Stories To Read Or Tell From Fairy Tales And Folklore Part 15

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"When I was younger I roamed about hunting and playing games. Once while away from home, I lost the key to a valuable chest. After a new key was made I found the old one. Which of the two keys should be kept, the old one or the new one?"

The King of Loch Lein looked puzzled, but he answered promptly:

"Keep the old one by all means, for it will fit better and you are more accustomed to it."

"I thank you for your sound advice," continued the prince with a smile.

"Yellow Lily, the daughter of the Giant of Loch Lein, is the old key to my heart, and I will wed no other girl. Your daughter, the princess, is the new key that has never been tried. She is only my father's guest, and no more; but she will be better for having attended my happy wedding in Erin."

Great astonishment of both royal families and their guests when the prince took Yellow Lily by the hand and led her to a seat beside him. But when the musicians began to play a brilliant air, the palace re-echoed from tower to dungeon with joyous shouts of "Long live the Prince of Erin and his future bride, Yellow Lily of Loch Lein!"


Once upon a time, a Mouse, a Bird, and a Sausage, entered into partnership and set up house together. For a long time all went well; they lived in great comfort, and prospered so far as to be able to add considerably to their stores. The Bird's duty was to fly daily into the wood and bring in fuel; the Mouse fetched the water, and the Sausage saw to the cooking.

When people are too well off they always begin to long for something new.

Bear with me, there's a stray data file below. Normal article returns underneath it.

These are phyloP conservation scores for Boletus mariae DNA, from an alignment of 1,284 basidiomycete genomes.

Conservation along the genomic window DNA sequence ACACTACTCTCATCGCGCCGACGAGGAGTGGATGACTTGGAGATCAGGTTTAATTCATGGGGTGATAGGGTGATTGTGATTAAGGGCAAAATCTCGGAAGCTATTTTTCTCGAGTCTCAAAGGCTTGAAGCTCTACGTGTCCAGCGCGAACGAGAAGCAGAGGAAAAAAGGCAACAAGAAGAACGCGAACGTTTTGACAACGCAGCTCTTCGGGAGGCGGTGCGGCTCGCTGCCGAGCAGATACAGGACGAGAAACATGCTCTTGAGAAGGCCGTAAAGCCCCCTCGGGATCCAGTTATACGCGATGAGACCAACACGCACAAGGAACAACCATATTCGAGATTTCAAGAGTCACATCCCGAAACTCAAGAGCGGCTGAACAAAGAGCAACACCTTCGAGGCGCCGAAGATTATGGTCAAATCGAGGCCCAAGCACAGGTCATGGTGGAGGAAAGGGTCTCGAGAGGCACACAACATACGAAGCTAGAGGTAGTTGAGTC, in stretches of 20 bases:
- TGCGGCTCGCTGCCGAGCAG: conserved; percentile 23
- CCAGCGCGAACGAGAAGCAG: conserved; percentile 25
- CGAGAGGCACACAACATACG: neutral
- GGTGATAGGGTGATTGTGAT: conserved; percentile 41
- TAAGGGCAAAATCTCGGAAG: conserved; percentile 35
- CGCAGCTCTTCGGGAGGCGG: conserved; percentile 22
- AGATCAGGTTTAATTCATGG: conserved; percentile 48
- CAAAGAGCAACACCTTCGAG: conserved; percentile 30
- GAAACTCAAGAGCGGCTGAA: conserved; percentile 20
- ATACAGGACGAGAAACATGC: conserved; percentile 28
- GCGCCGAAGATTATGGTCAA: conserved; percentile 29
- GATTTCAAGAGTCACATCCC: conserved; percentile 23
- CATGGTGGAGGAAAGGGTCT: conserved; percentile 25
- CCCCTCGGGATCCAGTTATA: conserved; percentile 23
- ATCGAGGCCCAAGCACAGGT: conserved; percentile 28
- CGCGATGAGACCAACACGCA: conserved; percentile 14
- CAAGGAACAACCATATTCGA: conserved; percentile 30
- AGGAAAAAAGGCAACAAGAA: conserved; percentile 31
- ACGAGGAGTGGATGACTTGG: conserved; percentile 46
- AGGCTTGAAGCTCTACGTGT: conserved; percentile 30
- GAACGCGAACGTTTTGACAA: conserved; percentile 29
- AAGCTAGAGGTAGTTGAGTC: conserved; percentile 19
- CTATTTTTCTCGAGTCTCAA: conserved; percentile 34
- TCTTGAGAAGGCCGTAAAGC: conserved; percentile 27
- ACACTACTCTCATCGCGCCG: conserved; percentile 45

And so it came to pa.s.s, that the Bird while out one day, met a fellow-bird, to whom he told of the excellence of his household arrangements. But the other Bird sneered at him for being a poor simpleton, who did all the hard work while the other two stayed at home and had a good time of it. For, when the Mouse had made the fire and fetched in the water, she could retire into her little room and rest until it was time to set the table. The Sausage had only to watch the pot to see that the food was properly cooked, and when it was near dinnertime, he just threw himself into the broth, or rolled in and out among the vegetables three or four times, and there they were, b.u.t.tered and salted, and ready to be served. Then, when the Bird came home and had laid aside his burden, they sat down to table, and when they had finished their meal, they could sleep their fill till the following morning: and that was really a very delightful life.

[Ill.u.s.tration: The bird tells the others it is time to make a change.]

Influenced by these remarks, the Bird next morning refused to bring in the wood, telling the others that he had been their servant long enough, and had been a fool into the bargain, and that it was now time to make a change, and to try some other way of arranging the work. Beg and pray as the Mouse and the Sausage might, it was of no use; the Bird remained the master of the situation, and the venture had to be made. They therefore drew lots, and it fell to the Sausage to bring in the wood, to the Mouse to cook, and to the Bird to fetch the water.